The president of an unnamed western republic is shot dead at a public event and his supposed assassin is found dead a short while later. An investigation concludes that the president was killed by a lunatic who subsequently shot himself. Only one man disputes this conclusion, a public prosecutor named Henry Volney. Suspecting a cover-up, he takes charge of a new investigation to discover the truth…
Inspired by the assassination of John F. Kennedy in 1963, I… comme Icare is an absorbing but somewhat superficial political thriller, very typical of the neo-polar genre in French cinema of the late 1970s. At a time when the French people were disillusioned with right-wing politics and were increasingly suspicious of the activities of their security services, films like this were very popular, although they naturally helped to fuel the sense of paranoia and mistrust which was rife in the country.
The film was directed by Henri Verneuil , a versatile director who is best known for his bold crime thrillers of the 1960s and 1970s, including the hugely popular Le Clan des Siciliens and Peur sur la ville. I… comme Icare was one of his later thrillers and many regard it as one of his best, probably because it doesn’t rely on action stunts to create an impression.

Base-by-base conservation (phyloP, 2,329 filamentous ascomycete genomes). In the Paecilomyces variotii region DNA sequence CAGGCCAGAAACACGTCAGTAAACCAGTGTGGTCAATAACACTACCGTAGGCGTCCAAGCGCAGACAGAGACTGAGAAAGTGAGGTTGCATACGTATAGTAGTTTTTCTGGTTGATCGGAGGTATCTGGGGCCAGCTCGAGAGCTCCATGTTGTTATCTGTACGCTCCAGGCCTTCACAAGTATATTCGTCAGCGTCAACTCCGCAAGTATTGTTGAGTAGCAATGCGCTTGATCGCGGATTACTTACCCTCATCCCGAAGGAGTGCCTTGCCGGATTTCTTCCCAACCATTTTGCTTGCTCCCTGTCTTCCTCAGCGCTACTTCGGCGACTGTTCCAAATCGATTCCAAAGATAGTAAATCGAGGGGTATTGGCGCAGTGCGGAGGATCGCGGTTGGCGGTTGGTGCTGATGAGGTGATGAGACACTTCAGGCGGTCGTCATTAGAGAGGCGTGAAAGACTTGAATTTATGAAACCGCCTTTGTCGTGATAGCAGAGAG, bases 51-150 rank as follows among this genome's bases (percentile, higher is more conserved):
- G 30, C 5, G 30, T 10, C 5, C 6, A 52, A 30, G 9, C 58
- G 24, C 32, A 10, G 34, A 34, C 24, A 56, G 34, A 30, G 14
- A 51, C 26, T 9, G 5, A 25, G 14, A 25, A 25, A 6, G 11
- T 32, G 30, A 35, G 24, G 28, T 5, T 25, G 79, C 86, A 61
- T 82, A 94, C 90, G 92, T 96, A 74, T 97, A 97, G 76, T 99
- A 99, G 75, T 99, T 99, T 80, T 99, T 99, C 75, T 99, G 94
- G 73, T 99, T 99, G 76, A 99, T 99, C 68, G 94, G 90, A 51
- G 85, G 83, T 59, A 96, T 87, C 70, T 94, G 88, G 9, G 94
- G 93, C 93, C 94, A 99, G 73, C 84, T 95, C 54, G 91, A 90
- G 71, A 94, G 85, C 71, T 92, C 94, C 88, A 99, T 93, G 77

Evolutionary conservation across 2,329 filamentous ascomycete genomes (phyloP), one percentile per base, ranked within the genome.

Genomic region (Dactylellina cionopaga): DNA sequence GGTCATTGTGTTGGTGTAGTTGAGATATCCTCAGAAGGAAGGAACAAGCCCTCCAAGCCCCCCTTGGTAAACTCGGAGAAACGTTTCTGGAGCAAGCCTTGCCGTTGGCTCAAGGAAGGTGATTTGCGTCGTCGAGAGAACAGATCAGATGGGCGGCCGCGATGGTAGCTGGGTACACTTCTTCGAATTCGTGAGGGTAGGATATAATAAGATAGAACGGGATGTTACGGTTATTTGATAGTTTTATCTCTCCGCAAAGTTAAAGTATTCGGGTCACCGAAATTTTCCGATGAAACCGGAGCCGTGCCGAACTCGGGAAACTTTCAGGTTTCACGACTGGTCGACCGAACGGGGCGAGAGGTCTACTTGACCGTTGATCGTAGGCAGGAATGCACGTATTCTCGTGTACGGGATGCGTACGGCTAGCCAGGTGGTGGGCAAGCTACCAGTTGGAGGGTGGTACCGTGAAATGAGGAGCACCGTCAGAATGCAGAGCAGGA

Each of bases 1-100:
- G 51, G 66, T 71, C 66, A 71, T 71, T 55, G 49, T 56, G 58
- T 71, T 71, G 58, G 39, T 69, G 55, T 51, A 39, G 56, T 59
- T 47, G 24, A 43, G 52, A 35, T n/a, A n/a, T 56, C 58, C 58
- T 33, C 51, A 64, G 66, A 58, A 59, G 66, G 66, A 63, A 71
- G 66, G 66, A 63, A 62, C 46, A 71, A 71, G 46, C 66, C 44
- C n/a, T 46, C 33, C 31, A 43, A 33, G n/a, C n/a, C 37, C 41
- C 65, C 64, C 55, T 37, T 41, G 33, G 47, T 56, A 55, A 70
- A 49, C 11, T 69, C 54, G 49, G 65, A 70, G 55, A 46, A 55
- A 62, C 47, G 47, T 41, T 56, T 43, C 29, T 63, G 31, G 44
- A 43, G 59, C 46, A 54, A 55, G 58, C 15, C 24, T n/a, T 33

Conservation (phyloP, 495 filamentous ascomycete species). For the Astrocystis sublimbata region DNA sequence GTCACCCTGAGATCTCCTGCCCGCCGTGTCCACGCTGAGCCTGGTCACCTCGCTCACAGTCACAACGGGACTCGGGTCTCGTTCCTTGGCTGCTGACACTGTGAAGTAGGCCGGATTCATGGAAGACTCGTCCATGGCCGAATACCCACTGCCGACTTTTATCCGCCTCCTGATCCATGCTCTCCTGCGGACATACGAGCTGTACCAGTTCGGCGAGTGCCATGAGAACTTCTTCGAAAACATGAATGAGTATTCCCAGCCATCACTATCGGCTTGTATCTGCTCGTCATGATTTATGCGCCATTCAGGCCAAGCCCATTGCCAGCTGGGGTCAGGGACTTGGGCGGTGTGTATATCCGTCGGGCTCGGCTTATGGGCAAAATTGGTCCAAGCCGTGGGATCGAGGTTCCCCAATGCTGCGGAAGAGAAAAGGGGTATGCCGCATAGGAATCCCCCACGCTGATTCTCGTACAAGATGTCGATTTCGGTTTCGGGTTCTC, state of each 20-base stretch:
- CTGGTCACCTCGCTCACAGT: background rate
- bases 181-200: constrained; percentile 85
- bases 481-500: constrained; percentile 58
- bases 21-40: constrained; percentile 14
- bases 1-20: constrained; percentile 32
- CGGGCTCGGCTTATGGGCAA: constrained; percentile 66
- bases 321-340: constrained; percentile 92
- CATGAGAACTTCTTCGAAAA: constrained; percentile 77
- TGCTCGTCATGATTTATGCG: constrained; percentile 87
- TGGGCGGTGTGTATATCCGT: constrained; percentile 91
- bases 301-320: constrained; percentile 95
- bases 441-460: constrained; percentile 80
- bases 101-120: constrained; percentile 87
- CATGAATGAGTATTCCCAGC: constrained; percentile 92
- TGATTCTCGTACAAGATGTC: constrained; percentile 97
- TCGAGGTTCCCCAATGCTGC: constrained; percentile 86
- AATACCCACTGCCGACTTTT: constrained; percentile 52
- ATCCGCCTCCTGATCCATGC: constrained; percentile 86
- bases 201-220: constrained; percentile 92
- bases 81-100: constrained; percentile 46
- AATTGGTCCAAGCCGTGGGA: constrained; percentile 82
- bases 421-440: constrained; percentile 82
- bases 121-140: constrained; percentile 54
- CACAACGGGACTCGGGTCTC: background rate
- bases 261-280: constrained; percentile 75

Yves Montand stars as the film’s central character in a solid performance which is reminiscent of the actor’s earlier appearances in more heavyweight political dramas, such La Guerre est finie (1966) and L’Aveu (1970). The intensity of Montand’s performance in this film is both a blessing and a curse – it makes the film utterly compelling whilst at the same time laying bare the total absurdity of the plot. The film doesn’t really match the quality that Yves Montand brings to it, and this is perhaps its main disappointment.
Despite this, I…comme Icare is a thoroughly watchable film, and provides an almost textbook example in how to construct a suspense thriller with minimal action. It is all the more enjoyable if it is not taken too seriously. Despite the dark plot with its chilling references to Orwellian state control, the film has some pleasing moments of twisted comedy. Ennio Morricone’s spine-tingling music is also worth mentioning, because this plays an important role in building and sustaining the tension throughout the film
© James Travers 2002